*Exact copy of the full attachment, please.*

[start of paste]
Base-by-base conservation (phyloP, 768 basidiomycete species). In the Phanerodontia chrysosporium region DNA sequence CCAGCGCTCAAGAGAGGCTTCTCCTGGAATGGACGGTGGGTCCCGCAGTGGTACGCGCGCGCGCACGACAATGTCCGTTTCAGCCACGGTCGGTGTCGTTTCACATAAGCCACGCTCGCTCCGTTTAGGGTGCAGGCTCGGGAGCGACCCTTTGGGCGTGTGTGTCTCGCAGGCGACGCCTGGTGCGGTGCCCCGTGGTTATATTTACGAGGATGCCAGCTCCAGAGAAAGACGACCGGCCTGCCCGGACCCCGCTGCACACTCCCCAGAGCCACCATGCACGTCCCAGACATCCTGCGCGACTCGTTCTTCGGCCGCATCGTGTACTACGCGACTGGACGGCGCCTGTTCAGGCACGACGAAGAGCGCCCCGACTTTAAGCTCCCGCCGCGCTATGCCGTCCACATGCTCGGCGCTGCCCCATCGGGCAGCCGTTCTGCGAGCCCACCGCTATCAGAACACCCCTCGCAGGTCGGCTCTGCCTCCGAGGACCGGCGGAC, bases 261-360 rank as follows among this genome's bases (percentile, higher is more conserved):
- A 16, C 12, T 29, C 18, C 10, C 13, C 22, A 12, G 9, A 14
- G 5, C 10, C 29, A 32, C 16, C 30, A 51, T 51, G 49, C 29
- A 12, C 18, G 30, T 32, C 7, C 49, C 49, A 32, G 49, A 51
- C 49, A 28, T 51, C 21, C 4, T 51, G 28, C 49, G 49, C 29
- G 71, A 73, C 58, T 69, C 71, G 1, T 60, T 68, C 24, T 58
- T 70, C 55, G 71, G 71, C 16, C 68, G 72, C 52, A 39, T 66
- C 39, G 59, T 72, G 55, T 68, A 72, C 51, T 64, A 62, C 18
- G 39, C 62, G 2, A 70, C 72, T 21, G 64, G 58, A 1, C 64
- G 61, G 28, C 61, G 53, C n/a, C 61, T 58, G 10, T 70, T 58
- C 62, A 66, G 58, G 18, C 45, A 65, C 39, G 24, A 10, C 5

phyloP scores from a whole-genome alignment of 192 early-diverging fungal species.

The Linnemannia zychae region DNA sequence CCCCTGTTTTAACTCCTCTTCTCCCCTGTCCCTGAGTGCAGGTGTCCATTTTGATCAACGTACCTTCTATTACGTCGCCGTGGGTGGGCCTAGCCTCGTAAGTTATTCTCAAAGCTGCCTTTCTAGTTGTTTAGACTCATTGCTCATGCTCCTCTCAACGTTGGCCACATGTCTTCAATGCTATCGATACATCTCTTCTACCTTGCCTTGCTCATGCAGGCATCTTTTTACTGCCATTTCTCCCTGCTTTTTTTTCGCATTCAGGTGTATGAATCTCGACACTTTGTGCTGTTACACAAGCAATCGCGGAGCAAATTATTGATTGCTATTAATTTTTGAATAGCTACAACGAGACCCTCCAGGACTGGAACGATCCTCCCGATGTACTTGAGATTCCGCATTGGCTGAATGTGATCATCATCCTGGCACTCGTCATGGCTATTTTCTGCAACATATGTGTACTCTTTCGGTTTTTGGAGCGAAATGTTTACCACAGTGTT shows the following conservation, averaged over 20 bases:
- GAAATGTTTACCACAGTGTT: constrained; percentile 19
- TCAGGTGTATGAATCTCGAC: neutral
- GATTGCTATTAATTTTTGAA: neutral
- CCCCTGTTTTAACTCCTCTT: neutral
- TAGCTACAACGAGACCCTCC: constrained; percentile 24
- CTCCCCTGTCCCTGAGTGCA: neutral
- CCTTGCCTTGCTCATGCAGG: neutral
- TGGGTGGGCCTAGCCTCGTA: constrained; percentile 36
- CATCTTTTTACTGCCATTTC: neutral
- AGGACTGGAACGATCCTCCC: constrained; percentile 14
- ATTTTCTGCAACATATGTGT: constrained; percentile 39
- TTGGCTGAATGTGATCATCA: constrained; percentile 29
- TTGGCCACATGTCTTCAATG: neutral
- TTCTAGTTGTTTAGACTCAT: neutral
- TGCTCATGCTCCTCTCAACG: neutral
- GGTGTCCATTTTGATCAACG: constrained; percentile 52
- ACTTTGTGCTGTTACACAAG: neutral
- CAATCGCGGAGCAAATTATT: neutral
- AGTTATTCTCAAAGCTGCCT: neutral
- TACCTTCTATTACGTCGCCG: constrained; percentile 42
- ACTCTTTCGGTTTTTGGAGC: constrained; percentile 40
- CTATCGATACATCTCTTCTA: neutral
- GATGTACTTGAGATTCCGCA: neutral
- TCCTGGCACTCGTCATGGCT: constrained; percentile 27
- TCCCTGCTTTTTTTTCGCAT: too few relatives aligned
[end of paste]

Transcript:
Base-by-base conservation (phyloP, 768 basidiomycete species). In the Phanerodontia chrysosporium region DNA sequence CCAGCGCTCAAGAGAGGCTTCTCCTGGAATGGACGGTGGGTCCCGCAGTGGTACGCGCGCGCGCACGACAATGTCCGTTTCAGCCACGGTCGGTGTCGTTTCACATAAGCCACGCTCGCTCCGTTTAGGGTGCAGGCTCGGGAGCGACCCTTTGGGCGTGTGTGTCTCGCAGGCGACGCCTGGTGCGGTGCCCCGTGGTTATATTTACGAGGATGCCAGCTCCAGAGAAAGACGACCGGCCTGCCCGGACCCCGCTGCACACTCCCCAGAGCCACCATGCACGTCCCAGACATCCTGCGCGACTCGTTCTTCGGCCGCATCGTGTACTACGCGACTGGACGGCGCCTGTTCAGGCACGACGAAGAGCGCCCCGACTTTAAGCTCCCGCCGCGCTATGCCGTCCACATGCTCGGCGCTGCCCCATCGGGCAGCCGTTCTGCGAGCCCACCGCTATCAGAACACCCCTCGCAGGTCGGCTCTGCCTCCGAGGACCGGCGGAC, bases 261-360 rank as follows among this genome's bases (percentile, higher is more conserved):
- A 16, C 12, T 29, C 18, C 10, C 13, C 22, A 12, G 9, A 14
- G 5, C 10, C 29, A 32, C 16, C 30, A 51, T 51, G 49, C 29
- A 12, C 18, G 30, T 32, C 7, C 49, C 49, A 32, G 49, A 51
- C 49, A 28, T 51, C 21, C 4, T 51, G 28, C 49, G 49, C 29
- G 71, A 73, C 58, T 69, C 71, G 1, T 60, T 68, C 24, T 58
- T 70, C 55, G 71, G 71, C 16, C 68, G 72, C 52, A 39, T 66
- C 39, G 59, T 72, G 55, T 68, A 72, C 51, T 64, A 62, C 18
- G 39, C 62, G 2, A 70, C 72, T 21, G 64, G 58, A 1, C 64
- G 61, G 28, C 61, G 53, C n/a, C 61, T 58, G 10, T 70, T 58
- C 62, A 66, G 58, G 18, C 45, A 65, C 39, G 24, A 10, C 5

phyloP scores from a whole-genome alignment of 192 early-diverging fungal species.

The Linnemannia zychae region DNA sequence CCCCTGTTTTAACTCCTCTTCTCCCCTGTCCCTGAGTGCAGGTGTCCATTTTGATCAACGTACCTTCTATTACGTCGCCGTGGGTGGGCCTAGCCTCGTAAGTTATTCTCAAAGCTGCCTTTCTAGTTGTTTAGACTCATTGCTCATGCTCCTCTCAACGTTGGCCACATGTCTTCAATGCTATCGATACATCTCTTCTACCTTGCCTTGCTCATGCAGGCATCTTTTTACTGCCATTTCTCCCTGCTTTTTTTTCGCATTCAGGTGTATGAATCTCGACACTTTGTGCTGTTACACAAGCAATCGCGGAGCAAATTATTGATTGCTATTAATTTTTGAATAGCTACAACGAGACCCTCCAGGACTGGAACGATCCTCCCGATGTACTTGAGATTCCGCATTGGCTGAATGTGATCATCATCCTGGCACTCGTCATGGCTATTTTCTGCAACATATGTGTACTCTTTCGGTTTTTGGAGCGAAATGTTTACCACAGTGTT shows the following conservation, averaged over 20 bases:
- GAAATGTTTACCACAGTGTT: constrained; percentile 19
- TCAGGTGTATGAATCTCGAC: neutral
- GATTGCTATTAATTTTTGAA: neutral
- CCCCTGTTTTAACTCCTCTT: neutral
- TAGCTACAACGAGACCCTCC: constrained; percentile 24
- CTCCCCTGTCCCTGAGTGCA: neutral
- CCTTGCCTTGCTCATGCAGG: neutral
- TGGGTGGGCCTAGCCTCGTA: constrained; percentile 36
- CATCTTTTTACTGCCATTTC: neutral
- AGGACTGGAACGATCCTCCC: constrained; percentile 14
- ATTTTCTGCAACATATGTGT: constrained; percentile 39
- TTGGCTGAATGTGATCATCA: constrained; percentile 29
- TTGGCCACATGTCTTCAATG: neutral
- TTCTAGTTGTTTAGACTCAT: neutral
- TGCTCATGCTCCTCTCAACG: neutral
- GGTGTCCATTTTGATCAACG: constrained; percentile 52
- ACTTTGTGCTGTTACACAAG: neutral
- CAATCGCGGAGCAAATTATT: neutral
- AGTTATTCTCAAAGCTGCCT: neutral
- TACCTTCTATTACGTCGCCG: constrained; percentile 42
- ACTCTTTCGGTTTTTGGAGC: constrained; percentile 40
- CTATCGATACATCTCTTCTA: neutral
- GATGTACTTGAGATTCCGCA: neutral
- TCCTGGCACTCGTCATGGCT: constrained; percentile 27
- TCCCTGCTTTTTTTTCGCAT: too few relatives aligned